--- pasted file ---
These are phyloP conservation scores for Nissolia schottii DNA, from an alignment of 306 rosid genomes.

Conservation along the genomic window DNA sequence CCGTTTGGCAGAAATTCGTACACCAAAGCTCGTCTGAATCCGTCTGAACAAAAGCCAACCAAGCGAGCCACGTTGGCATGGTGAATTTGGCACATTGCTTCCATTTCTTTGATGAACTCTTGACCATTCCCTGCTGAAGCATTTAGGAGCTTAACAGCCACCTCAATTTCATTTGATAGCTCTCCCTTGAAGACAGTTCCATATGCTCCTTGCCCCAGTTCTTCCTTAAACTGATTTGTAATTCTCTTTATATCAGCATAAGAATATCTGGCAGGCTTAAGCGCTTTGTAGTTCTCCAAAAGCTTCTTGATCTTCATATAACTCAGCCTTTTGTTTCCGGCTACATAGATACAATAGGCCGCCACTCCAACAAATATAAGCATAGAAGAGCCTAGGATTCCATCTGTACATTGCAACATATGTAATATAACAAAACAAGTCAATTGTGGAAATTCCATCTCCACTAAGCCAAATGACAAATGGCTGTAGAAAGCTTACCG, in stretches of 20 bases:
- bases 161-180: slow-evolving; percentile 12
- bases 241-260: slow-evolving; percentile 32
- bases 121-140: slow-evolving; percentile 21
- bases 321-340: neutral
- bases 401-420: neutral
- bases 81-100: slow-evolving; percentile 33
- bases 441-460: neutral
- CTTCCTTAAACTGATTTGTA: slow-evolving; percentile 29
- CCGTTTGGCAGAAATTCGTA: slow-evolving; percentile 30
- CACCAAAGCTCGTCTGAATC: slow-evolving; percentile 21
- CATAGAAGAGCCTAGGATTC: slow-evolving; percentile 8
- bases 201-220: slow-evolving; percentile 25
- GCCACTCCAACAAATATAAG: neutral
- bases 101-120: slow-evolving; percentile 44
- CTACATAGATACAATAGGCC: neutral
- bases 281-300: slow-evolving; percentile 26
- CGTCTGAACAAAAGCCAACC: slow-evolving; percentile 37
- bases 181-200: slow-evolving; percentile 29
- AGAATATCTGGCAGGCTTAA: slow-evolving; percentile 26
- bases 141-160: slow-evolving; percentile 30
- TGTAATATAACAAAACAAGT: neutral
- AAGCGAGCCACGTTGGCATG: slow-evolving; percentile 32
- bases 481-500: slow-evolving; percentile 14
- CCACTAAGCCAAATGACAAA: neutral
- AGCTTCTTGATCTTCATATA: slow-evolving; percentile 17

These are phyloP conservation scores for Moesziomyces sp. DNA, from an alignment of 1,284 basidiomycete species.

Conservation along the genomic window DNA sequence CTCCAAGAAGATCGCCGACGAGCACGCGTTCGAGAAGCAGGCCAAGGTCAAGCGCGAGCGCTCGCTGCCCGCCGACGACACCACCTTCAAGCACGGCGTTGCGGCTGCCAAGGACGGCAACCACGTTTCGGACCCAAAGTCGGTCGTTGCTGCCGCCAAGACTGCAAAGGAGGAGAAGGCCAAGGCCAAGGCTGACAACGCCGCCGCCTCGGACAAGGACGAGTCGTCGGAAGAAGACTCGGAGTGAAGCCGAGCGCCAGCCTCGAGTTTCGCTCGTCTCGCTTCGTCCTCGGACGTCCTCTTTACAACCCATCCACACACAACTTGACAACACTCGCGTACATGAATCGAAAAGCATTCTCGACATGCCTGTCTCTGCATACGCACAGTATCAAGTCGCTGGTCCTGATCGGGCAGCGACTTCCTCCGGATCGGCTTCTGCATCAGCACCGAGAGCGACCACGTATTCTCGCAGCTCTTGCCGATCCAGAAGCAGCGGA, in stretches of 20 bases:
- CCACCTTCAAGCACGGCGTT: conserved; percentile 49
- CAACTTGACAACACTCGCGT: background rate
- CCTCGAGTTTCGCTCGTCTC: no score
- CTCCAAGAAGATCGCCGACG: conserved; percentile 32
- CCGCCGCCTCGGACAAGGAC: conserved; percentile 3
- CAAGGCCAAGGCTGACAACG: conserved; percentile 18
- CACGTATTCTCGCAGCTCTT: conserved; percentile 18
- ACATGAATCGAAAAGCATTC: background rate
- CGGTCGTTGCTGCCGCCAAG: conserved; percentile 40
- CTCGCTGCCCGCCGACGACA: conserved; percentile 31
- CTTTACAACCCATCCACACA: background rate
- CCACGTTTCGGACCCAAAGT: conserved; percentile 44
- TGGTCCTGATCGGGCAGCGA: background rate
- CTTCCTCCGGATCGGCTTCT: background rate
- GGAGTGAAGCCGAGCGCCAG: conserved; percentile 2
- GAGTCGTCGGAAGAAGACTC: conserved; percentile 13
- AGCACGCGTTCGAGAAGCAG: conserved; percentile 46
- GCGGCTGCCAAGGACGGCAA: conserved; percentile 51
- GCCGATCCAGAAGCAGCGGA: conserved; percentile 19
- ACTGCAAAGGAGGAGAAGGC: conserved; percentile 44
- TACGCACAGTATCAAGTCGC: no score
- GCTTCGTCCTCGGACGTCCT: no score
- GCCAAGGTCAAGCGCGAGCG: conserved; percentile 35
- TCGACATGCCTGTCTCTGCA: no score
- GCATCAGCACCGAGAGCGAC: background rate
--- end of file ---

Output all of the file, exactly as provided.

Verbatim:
These are phyloP conservation scores for Nissolia schottii DNA, from an alignment of 306 rosid genomes.

Conservation along the genomic window DNA sequence CCGTTTGGCAGAAATTCGTACACCAAAGCTCGTCTGAATCCGTCTGAACAAAAGCCAACCAAGCGAGCCACGTTGGCATGGTGAATTTGGCACATTGCTTCCATTTCTTTGATGAACTCTTGACCATTCCCTGCTGAAGCATTTAGGAGCTTAACAGCCACCTCAATTTCATTTGATAGCTCTCCCTTGAAGACAGTTCCATATGCTCCTTGCCCCAGTTCTTCCTTAAACTGATTTGTAATTCTCTTTATATCAGCATAAGAATATCTGGCAGGCTTAAGCGCTTTGTAGTTCTCCAAAAGCTTCTTGATCTTCATATAACTCAGCCTTTTGTTTCCGGCTACATAGATACAATAGGCCGCCACTCCAACAAATATAAGCATAGAAGAGCCTAGGATTCCATCTGTACATTGCAACATATGTAATATAACAAAACAAGTCAATTGTGGAAATTCCATCTCCACTAAGCCAAATGACAAATGGCTGTAGAAAGCTTACCG, in stretches of 20 bases:
- bases 161-180: slow-evolving; percentile 12
- bases 241-260: slow-evolving; percentile 32
- bases 121-140: slow-evolving; percentile 21
- bases 321-340: neutral
- bases 401-420: neutral
- bases 81-100: slow-evolving; percentile 33
- bases 441-460: neutral
- CTTCCTTAAACTGATTTGTA: slow-evolving; percentile 29
- CCGTTTGGCAGAAATTCGTA: slow-evolving; percentile 30
- CACCAAAGCTCGTCTGAATC: slow-evolving; percentile 21
- CATAGAAGAGCCTAGGATTC: slow-evolving; percentile 8
- bases 201-220: slow-evolving; percentile 25
- GCCACTCCAACAAATATAAG: neutral
- bases 101-120: slow-evolving; percentile 44
- CTACATAGATACAATAGGCC: neutral
- bases 281-300: slow-evolving; percentile 26
- CGTCTGAACAAAAGCCAACC: slow-evolving; percentile 37
- bases 181-200: slow-evolving; percentile 29
- AGAATATCTGGCAGGCTTAA: slow-evolving; percentile 26
- bases 141-160: slow-evolving; percentile 30
- TGTAATATAACAAAACAAGT: neutral
- AAGCGAGCCACGTTGGCATG: slow-evolving; percentile 32
- bases 481-500: slow-evolving; percentile 14
- CCACTAAGCCAAATGACAAA: neutral
- AGCTTCTTGATCTTCATATA: slow-evolving; percentile 17

These are phyloP conservation scores for Moesziomyces sp. DNA, from an alignment of 1,284 basidiomycete species.

Conservation along the genomic window DNA sequence CTCCAAGAAGATCGCCGACGAGCACGCGTTCGAGAAGCAGGCCAAGGTCAAGCGCGAGCGCTCGCTGCCCGCCGACGACACCACCTTCAAGCACGGCGTTGCGGCTGCCAAGGACGGCAACCACGTTTCGGACCCAAAGTCGGTCGTTGCTGCCGCCAAGACTGCAAAGGAGGAGAAGGCCAAGGCCAAGGCTGACAACGCCGCCGCCTCGGACAAGGACGAGTCGTCGGAAGAAGACTCGGAGTGAAGCCGAGCGCCAGCCTCGAGTTTCGCTCGTCTCGCTTCGTCCTCGGACGTCCTCTTTACAACCCATCCACACACAACTTGACAACACTCGCGTACATGAATCGAAAAGCATTCTCGACATGCCTGTCTCTGCATACGCACAGTATCAAGTCGCTGGTCCTGATCGGGCAGCGACTTCCTCCGGATCGGCTTCTGCATCAGCACCGAGAGCGACCACGTATTCTCGCAGCTCTTGCCGATCCAGAAGCAGCGGA, in stretches of 20 bases:
- CCACCTTCAAGCACGGCGTT: conserved; percentile 49
- CAACTTGACAACACTCGCGT: background rate
- CCTCGAGTTTCGCTCGTCTC: no score
- CTCCAAGAAGATCGCCGACG: conserved; percentile 32
- CCGCCGCCTCGGACAAGGAC: conserved; percentile 3
- CAAGGCCAAGGCTGACAACG: conserved; percentile 18
- CACGTATTCTCGCAGCTCTT: conserved; percentile 18
- ACATGAATCGAAAAGCATTC: background rate
- CGGTCGTTGCTGCCGCCAAG: conserved; percentile 40
- CTCGCTGCCCGCCGACGACA: conserved; percentile 31
- CTTTACAACCCATCCACACA: background rate
- CCACGTTTCGGACCCAAAGT: conserved; percentile 44
- TGGTCCTGATCGGGCAGCGA: background rate
- CTTCCTCCGGATCGGCTTCT: background rate
- GGAGTGAAGCCGAGCGCCAG: conserved; percentile 2
- GAGTCGTCGGAAGAAGACTC: conserved; percentile 13
- AGCACGCGTTCGAGAAGCAG: conserved; percentile 46
- GCGGCTGCCAAGGACGGCAA: conserved; percentile 51
- GCCGATCCAGAAGCAGCGGA: conserved; percentile 19
- ACTGCAAAGGAGGAGAAGGC: conserved; percentile 44
- TACGCACAGTATCAAGTCGC: no score
- GCTTCGTCCTCGGACGTCCT: no score
- GCCAAGGTCAAGCGCGAGCG: conserved; percentile 35
- TCGACATGCCTGTCTCTGCA: no score
- GCATCAGCACCGAGAGCGAC: background rate